Let's All Be Happy Lego Didn't Have Patent Trolls To Deal With In 1958

For the most part, the innerworkings of a Lego brick aren't all that complex. It's just a matter of good geometry, really. But looking at these patent sketches submitted in 1958 (and granted in 1961), make me happy that Lego didn't have to live in an era where their efforts might be thwarted by a patent troll. Our childhoods would have been lesser because of it, even if we never realised it.

[Melissa Easton via Explore]


Comments

    Are you sure that Lego didn't litigate against clone blocks? And the outcome? And their response?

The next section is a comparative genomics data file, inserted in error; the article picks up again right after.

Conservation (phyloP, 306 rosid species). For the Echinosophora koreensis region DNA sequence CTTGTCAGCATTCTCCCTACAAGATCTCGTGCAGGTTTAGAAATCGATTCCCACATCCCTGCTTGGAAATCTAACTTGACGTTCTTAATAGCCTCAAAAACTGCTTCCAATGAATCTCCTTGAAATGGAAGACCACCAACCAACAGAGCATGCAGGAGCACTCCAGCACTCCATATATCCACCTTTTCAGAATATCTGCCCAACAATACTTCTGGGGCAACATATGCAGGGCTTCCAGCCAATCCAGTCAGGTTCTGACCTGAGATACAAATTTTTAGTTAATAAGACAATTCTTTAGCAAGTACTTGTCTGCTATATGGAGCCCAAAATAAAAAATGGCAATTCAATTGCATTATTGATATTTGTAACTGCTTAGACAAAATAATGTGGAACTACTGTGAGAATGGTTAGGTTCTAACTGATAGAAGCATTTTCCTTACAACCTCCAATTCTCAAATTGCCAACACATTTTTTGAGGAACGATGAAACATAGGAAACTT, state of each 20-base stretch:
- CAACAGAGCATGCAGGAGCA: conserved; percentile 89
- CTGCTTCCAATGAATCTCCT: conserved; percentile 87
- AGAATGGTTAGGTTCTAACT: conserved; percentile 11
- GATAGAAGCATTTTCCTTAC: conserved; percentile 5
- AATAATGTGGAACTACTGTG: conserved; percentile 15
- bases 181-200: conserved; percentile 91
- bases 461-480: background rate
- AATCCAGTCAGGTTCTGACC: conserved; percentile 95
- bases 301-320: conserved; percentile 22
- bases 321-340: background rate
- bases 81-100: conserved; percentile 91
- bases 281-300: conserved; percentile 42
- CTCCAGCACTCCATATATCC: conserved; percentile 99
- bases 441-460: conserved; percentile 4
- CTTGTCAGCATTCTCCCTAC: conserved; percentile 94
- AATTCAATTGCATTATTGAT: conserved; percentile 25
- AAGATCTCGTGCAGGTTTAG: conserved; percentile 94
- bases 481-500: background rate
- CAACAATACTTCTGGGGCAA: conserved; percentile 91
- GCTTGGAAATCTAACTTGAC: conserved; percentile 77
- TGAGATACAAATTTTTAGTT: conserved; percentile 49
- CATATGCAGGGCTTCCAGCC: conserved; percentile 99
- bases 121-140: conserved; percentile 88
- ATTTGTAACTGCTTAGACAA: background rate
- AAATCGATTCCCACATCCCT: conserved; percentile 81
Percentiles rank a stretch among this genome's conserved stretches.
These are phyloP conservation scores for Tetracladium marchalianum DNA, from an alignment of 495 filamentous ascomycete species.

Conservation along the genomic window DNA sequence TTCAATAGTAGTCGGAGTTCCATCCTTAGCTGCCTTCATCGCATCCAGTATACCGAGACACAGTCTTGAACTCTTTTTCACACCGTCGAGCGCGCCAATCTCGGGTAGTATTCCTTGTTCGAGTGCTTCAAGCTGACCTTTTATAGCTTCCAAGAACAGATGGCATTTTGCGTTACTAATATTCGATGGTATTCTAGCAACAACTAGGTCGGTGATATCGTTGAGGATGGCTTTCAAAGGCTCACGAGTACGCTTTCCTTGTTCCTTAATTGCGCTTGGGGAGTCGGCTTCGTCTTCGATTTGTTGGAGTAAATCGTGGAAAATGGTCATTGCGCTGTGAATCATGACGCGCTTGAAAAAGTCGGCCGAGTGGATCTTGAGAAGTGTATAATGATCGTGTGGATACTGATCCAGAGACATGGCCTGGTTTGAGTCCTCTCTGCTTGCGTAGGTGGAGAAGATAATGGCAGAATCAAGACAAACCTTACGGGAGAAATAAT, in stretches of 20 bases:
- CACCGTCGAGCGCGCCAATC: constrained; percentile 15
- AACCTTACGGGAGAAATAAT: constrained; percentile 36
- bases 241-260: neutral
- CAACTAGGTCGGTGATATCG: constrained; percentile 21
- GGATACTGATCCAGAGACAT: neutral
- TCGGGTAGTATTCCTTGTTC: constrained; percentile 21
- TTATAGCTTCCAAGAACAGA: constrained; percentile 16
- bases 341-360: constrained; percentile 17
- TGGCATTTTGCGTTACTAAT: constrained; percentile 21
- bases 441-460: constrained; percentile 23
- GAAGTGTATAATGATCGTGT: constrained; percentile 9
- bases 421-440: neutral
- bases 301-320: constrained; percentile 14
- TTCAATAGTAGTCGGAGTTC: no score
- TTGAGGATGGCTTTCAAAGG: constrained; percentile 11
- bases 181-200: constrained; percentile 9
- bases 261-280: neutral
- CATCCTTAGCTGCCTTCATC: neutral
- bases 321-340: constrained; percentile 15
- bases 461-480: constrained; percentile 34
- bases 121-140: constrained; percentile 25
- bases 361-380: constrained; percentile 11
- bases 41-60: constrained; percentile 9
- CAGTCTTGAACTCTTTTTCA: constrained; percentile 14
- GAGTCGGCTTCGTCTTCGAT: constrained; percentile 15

More research required. Then we'd have an article that's a parable for our times.

      There is a history of that stuff here: http://en.wikipedia.org/wiki/Lego_clone

    Is this an article?

    They didn't have to deal with patent trolls because they WERE the patent troll, they took out a whole lot of patents for styles of brick that were never used.

    This patent was awarded to "Godtfred Kirk Christiansen", who was the head of Lego Group from 1958 to 1979, and was the son of Ole Kirk Christiansen.

    http://aboutus.lego.com/en-us/lego-group/the_lego_history/
    http://aboutus.lego.com/en-us/lego-group/the_lego_history/1950/

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